The Seattle CCFA NW educational conference, held this past weekend, provided an opportunity to meet and chat with other people who are using diet therapies.
This dish was created in the tiny kitchen of a college dorm. Gil is eating SCD since he was in elementary school. Now a college student, he first created this dish in a regular pot at his dorms. On his last visit home he adapted it and made it in the instant pot, which saves cooking time and results in a delicious soft stew meat.
Exclusive Elemental Nutrition (EEN) has been studied extensively worldwide and has been scientifically proven to be more effective than steroids in achieving sustained remission from IBD flares in most cases. It refers to an exclusive liquid diet using either elemental or polymeric formulae. The patients are not allowed to have any other dietary items except plain water and sometimes a few other beverages.
EEN is safer, and can be easier to endure, than the side effects of steroids. It is a first-line treatment for IBD flares in Japan and in some European countries. It does require close medical supervision, especially when practiced by pediatric patients.
Guest post by Nicole Chevalier
Like many other kids, our son is enthralled by the Harry Potter book series. He recently finished the last in the series (Harry Potter and the Deathly Hallows) and promptly began the first book all over again. So, when I realized Harry Potter’s birthday was coming up in a couple of weeks, I thought it would be a great opportunity to celebrate our family’s love for these stories.
Unlike a lot of other families though, ours is on a medical diet – the Specific Carbohydrate Diet – for my son’s ulcerative colitis diagnosis. We all follow SCD in support of him.
© 2010 by Marilyn L. Alm
This “Chocolate” cake is the most famous SCD cake. It is known to be the center-piece of many celebratory occasions. It is not only a fancy birthday cake, but also makes great brownies, or muffins, or cookies, when baked in different bakeware. Vanilla ice-cream between two “chocolate cake” cookies is a favorite birthday treat at many SCD kid's birthday parties. When pecan flour is not available, the cake works well with almond flour.
Marilyn Alm. is a veteran SCD expert and the owner and mentor of the international SCD Yahoo group (BTVC-SCD@yahoogroups.com). Like thousands of other SCD users, I am forever grateful for her life’s work and her generous mentoring.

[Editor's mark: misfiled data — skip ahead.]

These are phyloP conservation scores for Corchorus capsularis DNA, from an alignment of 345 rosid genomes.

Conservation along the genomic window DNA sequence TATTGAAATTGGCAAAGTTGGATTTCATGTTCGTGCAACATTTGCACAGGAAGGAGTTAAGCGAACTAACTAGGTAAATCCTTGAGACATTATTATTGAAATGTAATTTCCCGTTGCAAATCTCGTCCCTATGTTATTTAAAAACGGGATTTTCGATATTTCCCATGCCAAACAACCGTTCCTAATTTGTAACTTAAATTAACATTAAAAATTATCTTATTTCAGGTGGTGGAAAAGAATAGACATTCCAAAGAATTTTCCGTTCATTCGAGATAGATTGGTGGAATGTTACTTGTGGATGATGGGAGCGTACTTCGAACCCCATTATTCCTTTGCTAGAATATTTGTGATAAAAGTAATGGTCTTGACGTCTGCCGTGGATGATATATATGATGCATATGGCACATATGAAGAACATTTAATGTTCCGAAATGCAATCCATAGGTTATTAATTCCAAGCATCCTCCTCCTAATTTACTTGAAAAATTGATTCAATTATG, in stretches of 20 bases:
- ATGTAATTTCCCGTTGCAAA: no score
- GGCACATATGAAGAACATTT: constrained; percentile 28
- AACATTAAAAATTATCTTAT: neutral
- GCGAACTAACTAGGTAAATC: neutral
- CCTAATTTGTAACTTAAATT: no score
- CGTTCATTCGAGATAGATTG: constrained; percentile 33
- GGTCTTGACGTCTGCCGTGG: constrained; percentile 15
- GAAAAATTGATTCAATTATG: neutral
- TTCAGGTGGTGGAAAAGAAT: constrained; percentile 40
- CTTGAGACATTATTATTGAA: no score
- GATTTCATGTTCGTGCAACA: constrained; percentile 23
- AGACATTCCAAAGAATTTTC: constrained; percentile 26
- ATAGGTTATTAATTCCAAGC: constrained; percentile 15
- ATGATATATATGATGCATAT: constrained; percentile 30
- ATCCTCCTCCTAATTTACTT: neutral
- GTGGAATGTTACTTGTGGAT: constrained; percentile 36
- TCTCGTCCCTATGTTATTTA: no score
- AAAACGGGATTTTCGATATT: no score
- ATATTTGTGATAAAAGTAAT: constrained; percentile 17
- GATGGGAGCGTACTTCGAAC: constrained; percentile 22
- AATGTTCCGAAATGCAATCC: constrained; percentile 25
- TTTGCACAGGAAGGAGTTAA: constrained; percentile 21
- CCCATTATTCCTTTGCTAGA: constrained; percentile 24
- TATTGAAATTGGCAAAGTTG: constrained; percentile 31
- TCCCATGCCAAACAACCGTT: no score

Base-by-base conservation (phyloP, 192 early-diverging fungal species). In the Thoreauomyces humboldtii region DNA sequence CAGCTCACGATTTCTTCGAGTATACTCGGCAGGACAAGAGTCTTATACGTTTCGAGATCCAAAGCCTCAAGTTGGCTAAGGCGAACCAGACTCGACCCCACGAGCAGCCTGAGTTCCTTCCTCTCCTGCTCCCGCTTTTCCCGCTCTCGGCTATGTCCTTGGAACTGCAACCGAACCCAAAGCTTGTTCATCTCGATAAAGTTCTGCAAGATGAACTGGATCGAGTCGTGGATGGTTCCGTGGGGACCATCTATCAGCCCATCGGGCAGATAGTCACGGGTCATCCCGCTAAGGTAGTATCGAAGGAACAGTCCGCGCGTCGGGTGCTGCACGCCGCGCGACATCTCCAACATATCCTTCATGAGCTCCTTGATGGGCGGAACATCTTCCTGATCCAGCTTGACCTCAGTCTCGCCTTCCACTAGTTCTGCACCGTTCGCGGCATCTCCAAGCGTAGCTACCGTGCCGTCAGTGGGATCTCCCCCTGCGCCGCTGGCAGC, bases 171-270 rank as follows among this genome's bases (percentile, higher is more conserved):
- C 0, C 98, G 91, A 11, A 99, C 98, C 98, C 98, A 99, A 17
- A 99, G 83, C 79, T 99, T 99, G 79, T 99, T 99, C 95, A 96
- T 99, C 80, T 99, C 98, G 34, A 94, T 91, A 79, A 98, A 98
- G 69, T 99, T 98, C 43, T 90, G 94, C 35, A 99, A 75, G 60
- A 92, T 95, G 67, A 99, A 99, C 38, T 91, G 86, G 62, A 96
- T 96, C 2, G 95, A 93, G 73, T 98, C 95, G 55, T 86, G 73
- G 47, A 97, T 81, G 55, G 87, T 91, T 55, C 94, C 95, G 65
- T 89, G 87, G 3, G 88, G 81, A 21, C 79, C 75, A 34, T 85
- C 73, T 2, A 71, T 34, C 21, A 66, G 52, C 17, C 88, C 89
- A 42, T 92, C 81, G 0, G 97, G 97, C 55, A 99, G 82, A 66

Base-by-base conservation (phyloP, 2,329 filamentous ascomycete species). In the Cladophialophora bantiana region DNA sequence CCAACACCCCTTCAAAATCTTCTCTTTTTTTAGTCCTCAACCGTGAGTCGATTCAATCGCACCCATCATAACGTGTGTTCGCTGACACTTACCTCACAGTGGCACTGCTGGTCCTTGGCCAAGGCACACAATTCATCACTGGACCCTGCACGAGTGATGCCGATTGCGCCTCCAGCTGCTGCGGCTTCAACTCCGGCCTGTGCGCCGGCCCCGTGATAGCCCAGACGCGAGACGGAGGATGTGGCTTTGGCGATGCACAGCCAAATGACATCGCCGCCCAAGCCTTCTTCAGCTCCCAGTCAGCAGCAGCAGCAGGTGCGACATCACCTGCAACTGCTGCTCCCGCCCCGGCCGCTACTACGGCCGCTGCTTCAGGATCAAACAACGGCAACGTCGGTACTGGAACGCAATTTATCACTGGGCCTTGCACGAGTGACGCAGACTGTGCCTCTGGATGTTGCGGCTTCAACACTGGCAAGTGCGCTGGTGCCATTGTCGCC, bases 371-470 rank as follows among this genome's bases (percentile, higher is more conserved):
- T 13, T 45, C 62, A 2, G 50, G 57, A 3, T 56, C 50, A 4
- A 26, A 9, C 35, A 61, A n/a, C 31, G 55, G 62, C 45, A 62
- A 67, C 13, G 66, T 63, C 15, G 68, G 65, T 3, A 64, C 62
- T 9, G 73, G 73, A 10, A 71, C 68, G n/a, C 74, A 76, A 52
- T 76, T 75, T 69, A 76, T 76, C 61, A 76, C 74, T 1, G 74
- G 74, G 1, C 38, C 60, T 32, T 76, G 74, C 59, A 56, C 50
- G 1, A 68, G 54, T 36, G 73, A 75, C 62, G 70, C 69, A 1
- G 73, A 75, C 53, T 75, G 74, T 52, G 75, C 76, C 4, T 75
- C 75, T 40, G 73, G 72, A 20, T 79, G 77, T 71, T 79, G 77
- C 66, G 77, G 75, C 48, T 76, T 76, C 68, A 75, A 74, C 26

She is also gifted in the kitchen, and is known to create many mouthwatering SCD recipes. We love this cake and share this recipe here with Marilyn’s permission.
When parents send their teens to college they assume that when paying for their child’s tuition and health insurance, they will have the right to be informed and consulted in case of an illness, an accident or other health challenges. THIS IS NOT SO! Parents have no legal right to obtain medical information about their college age son or daughter.
We started the Specific Carbohydrate Diet (SCD) when our son was in elementary school and continued to practice the diet consistently all the way through high school. We mentored hundreds of SCD families and became actively involved in supporting diet therapies research. With all of this accumulated experience, I expected the shift to SCD during college to be easy and go smoothly.
It was not as easy as we had expected.
Dr. Christine Bowen is a diet therapy expert. She is an experienced naturopathic physician, specializing in treating gastrointestinal conditions like IBD, IBS and SIBO, and a host of other conditions that can benefit from gut healing.
We have known her for years, and were delighted to see her adopting the Specific Carbohydrates Diet (SCD) and using it successfully on herself and her patients.
She participated in both SCD symposiums at Seattle Children’s Hospital, and lectured about SCD in patient education events organized by the Crohn’s and Colitis Foundation (CCFA) NW. Recently, I got together again with Dr. Bowen for tea and SCD snacks to chat about her personal experience with SCD and the use of the diet in her practice.
Guest post, meal plan, and photos by Natalie Holladay
I didn’t expect the year 2016 to start out with a diagnosis of IBD for my son. A family history of Celiac Disease left me almost hopefully anticipating to hear something familiar as the verdict. I desperately wanted an accurate diagnosis so that we could start working to heal his damage and reduce his symptoms. I knew a few people with Crohn’s Disease, but knew very little about IBD, symptoms, management or prognosis. I’m not sure I had ever heard of – or paid attention if I had – anyone I knew with Ulcerative Colitis.